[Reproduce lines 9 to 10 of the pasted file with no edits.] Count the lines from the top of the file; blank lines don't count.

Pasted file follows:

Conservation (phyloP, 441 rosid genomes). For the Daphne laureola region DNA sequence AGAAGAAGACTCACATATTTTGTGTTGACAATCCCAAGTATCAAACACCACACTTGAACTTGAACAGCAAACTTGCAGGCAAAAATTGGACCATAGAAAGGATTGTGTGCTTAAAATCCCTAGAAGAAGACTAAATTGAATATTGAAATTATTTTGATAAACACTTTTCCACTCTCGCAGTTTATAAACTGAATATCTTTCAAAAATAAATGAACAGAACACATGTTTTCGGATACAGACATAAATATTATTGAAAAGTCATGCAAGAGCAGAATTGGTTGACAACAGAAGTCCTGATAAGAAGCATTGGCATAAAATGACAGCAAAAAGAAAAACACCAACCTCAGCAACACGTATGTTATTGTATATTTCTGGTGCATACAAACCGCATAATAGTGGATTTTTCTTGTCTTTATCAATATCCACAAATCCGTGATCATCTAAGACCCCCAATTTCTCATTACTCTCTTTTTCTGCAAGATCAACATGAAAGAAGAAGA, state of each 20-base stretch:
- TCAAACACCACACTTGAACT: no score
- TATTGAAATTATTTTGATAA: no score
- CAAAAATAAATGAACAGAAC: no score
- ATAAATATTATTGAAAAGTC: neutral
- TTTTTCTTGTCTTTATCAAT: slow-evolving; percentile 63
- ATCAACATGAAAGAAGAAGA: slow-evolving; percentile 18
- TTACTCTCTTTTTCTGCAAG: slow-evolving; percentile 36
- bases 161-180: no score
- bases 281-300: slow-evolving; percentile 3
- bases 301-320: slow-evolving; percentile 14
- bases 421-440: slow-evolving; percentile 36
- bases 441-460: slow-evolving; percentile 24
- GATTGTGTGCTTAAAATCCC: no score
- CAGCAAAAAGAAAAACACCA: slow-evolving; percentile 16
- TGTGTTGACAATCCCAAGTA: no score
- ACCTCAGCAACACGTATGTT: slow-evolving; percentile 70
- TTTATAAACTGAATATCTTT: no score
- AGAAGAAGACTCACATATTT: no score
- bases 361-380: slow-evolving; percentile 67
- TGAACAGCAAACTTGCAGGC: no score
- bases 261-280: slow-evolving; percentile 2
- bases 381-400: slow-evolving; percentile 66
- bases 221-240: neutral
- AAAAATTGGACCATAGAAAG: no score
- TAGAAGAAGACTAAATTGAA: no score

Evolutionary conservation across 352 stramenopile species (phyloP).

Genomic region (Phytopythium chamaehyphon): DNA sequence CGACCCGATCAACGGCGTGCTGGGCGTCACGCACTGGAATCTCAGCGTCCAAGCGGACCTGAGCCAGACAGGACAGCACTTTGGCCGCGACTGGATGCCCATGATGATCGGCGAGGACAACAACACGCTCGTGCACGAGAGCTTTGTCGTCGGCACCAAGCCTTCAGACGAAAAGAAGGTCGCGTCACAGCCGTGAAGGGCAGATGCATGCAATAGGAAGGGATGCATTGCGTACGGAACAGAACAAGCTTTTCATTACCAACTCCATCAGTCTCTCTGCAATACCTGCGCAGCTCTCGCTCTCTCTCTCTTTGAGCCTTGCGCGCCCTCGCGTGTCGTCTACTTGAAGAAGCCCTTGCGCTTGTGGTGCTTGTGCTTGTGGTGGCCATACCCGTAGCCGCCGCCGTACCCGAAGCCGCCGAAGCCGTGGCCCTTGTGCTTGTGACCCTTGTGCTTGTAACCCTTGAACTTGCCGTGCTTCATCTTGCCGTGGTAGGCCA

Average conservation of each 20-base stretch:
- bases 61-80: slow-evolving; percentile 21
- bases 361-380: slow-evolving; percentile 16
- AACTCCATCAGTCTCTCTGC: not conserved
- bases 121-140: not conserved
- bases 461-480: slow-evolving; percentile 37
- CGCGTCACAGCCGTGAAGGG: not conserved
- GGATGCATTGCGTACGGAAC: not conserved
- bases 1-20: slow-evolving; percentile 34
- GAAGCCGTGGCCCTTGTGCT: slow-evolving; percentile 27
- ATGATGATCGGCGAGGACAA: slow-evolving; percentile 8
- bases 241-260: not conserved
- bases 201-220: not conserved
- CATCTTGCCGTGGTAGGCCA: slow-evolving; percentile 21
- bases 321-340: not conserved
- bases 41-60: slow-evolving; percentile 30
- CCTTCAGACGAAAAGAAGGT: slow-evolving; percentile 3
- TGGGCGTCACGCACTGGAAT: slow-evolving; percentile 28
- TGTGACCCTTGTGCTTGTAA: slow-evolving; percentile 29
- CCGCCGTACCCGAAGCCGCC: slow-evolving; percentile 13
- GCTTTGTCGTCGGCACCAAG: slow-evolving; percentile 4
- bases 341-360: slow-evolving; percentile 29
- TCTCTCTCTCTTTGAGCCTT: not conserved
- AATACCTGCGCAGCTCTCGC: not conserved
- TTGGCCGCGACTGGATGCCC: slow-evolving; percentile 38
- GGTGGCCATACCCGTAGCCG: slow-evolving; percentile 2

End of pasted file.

- bases 161-180: no score
- bases 281-300: slow-evolving; percentile 3